Apps downtime can cost up to £550,000 per hour

Application downtime can cost as much as £550,000 an hour for many companies, according to research from analyst firm Forrester...

Application downtime can cost as much as £550,000 an hour for many companies, according to research from analyst firm Forrester Research.


A survey of 430 organisations revealed that of the 138 respondents who could put a figure on losses, 38% said application downtime costs them between £55,000 and £550,000 an hour, with 4% saying it was even more expensive than that.


The research, which was commissioned by IT services firm Compuware, also revealed that 67% of businesses did not know or could not provide an estimate of the financial cost of IT downtime.


Companies need to provide more financial information about IT downtime in order to get help from the board and other areas of the business so they can address the problem, said Mike Lucas, regional technology manager at Compuware UK & Ireland.


"By looking at the financial cost of downtime IT departments can also provide much clearer information to the board about the return on investment of application performance projects,” he said.


Although the research showed the majority of organisations could not provide information about the financial impact of downtime, it did show that most use a variety of different metrics to measure the effect of downtime.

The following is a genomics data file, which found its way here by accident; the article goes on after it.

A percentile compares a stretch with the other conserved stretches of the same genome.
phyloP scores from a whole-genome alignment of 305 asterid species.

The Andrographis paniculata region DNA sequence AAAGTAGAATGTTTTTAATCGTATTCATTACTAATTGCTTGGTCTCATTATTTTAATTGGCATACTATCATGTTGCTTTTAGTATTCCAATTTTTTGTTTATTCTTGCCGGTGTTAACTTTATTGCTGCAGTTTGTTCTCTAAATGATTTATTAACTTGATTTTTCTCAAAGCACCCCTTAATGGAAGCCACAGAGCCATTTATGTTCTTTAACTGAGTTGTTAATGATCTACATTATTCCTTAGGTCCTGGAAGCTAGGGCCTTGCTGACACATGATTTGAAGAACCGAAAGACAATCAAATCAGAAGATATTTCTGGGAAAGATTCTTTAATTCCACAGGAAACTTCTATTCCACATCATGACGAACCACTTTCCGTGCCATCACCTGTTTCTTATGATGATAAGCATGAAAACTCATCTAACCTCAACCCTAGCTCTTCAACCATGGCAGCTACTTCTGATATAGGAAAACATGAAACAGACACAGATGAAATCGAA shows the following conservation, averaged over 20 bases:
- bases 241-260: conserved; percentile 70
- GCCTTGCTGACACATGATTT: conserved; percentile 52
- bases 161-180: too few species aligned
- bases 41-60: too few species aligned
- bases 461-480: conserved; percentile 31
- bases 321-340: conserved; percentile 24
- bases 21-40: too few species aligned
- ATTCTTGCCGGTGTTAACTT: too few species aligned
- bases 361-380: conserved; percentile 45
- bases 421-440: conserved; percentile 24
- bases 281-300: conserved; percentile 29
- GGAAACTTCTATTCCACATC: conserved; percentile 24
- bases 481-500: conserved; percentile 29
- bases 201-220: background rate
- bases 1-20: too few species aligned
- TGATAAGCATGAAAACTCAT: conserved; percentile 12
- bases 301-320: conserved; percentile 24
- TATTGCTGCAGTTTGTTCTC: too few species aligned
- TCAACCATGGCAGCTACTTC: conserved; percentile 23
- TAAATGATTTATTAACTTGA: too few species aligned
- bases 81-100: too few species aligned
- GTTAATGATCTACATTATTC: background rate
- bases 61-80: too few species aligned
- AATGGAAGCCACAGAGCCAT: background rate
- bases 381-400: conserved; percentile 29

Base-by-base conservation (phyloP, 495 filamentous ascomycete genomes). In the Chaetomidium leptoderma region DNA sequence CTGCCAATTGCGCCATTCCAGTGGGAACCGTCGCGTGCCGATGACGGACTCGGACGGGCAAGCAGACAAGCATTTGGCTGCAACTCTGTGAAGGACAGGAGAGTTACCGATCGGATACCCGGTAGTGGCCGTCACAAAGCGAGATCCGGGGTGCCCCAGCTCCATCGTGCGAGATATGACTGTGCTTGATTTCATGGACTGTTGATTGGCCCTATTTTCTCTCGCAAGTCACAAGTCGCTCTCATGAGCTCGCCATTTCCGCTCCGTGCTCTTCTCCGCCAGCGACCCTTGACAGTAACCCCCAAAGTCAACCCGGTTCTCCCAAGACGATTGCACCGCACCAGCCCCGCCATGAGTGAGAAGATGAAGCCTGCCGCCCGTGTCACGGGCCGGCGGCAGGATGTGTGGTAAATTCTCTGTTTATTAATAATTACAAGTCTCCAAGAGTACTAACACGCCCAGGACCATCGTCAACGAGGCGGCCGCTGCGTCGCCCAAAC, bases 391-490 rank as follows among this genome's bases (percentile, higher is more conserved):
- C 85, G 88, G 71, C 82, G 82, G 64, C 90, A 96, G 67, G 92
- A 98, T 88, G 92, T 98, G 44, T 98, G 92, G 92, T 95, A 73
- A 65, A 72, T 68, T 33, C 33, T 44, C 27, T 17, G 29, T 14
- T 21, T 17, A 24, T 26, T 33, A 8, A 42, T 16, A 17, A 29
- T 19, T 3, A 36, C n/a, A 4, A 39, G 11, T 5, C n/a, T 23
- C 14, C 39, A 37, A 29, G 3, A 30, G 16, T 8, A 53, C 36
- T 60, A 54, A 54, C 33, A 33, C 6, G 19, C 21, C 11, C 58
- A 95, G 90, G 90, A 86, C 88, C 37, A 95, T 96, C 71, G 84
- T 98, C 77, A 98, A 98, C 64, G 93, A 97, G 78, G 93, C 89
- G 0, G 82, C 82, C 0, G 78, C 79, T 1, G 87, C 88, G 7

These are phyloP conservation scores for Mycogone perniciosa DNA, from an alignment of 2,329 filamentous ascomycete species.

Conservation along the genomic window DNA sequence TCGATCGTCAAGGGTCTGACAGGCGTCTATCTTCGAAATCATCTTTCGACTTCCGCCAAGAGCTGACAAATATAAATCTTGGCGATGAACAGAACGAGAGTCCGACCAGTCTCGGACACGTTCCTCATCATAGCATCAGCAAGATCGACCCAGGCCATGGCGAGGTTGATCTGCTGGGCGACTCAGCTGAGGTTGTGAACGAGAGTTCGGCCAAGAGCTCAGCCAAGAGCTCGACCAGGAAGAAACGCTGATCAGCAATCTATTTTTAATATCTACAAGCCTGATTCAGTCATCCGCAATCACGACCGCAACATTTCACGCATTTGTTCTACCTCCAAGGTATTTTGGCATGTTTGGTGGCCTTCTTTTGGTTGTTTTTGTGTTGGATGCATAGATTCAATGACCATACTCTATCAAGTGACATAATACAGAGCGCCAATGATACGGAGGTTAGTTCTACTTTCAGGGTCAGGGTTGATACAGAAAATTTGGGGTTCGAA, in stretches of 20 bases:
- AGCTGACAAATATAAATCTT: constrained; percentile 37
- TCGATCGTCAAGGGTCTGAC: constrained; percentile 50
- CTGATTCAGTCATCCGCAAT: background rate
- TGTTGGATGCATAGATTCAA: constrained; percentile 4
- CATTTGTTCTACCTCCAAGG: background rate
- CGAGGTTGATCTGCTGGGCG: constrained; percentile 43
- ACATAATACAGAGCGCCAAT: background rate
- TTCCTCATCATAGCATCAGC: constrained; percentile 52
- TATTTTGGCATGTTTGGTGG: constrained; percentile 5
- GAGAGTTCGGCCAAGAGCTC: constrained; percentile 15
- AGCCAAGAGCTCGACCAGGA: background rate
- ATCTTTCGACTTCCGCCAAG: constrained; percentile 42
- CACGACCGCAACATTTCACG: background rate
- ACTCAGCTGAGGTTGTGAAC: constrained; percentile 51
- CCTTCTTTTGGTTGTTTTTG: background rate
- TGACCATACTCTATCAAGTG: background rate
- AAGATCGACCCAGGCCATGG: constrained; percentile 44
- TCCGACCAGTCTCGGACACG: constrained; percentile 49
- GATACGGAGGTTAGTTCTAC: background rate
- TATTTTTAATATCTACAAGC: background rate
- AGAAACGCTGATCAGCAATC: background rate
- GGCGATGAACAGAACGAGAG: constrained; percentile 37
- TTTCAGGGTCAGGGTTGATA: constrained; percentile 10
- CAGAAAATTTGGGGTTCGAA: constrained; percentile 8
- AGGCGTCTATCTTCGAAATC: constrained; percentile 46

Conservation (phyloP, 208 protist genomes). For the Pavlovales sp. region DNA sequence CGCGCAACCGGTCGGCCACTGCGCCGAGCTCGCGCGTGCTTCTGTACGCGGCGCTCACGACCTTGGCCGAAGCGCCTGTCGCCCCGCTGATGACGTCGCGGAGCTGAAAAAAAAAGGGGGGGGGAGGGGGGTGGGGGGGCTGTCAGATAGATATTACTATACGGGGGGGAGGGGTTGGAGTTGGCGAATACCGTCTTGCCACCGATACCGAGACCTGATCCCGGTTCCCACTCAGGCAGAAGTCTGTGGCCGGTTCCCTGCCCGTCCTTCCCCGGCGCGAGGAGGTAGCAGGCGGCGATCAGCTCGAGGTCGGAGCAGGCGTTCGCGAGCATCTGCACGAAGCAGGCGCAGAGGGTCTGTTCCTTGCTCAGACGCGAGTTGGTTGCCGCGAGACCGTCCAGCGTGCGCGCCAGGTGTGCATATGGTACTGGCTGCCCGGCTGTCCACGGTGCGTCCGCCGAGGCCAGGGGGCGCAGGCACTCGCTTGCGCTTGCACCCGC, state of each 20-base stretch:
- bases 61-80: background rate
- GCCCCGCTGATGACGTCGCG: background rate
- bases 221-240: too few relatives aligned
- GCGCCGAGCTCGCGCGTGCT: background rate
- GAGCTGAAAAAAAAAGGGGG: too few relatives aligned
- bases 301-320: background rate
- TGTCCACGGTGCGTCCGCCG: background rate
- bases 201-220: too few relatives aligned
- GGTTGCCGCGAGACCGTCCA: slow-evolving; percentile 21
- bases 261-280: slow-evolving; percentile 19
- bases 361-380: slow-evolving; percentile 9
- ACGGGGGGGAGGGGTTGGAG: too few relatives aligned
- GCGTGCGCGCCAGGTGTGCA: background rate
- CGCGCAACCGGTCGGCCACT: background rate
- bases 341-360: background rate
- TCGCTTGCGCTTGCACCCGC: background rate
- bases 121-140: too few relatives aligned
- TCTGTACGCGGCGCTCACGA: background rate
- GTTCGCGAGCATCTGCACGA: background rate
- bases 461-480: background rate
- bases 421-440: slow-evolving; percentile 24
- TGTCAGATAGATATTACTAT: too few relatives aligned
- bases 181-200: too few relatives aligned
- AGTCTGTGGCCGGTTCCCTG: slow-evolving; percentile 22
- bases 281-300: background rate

Some 70% said they could measure the applications affected by the problem, 69% the number of users affected by the problem, 61% the business locations affected by the problem, 48% the persistence of the problem, and 42% the specific transactions affected by the problem. However, only 28% of respondents indicated that they have all five of these measures in place.


“It is encouraging that a large number of IT organisations appear to have some form of business-impact metric in place,” said Lucas.


“However, it is worrying to see that 31% of businesses do not know how many users are impacted when performance problems occur and that over 50% do not know how the problem affects business transactions or processes. IT departments need to be utilising all of these metrics if they want to be proactive and service orientated.”

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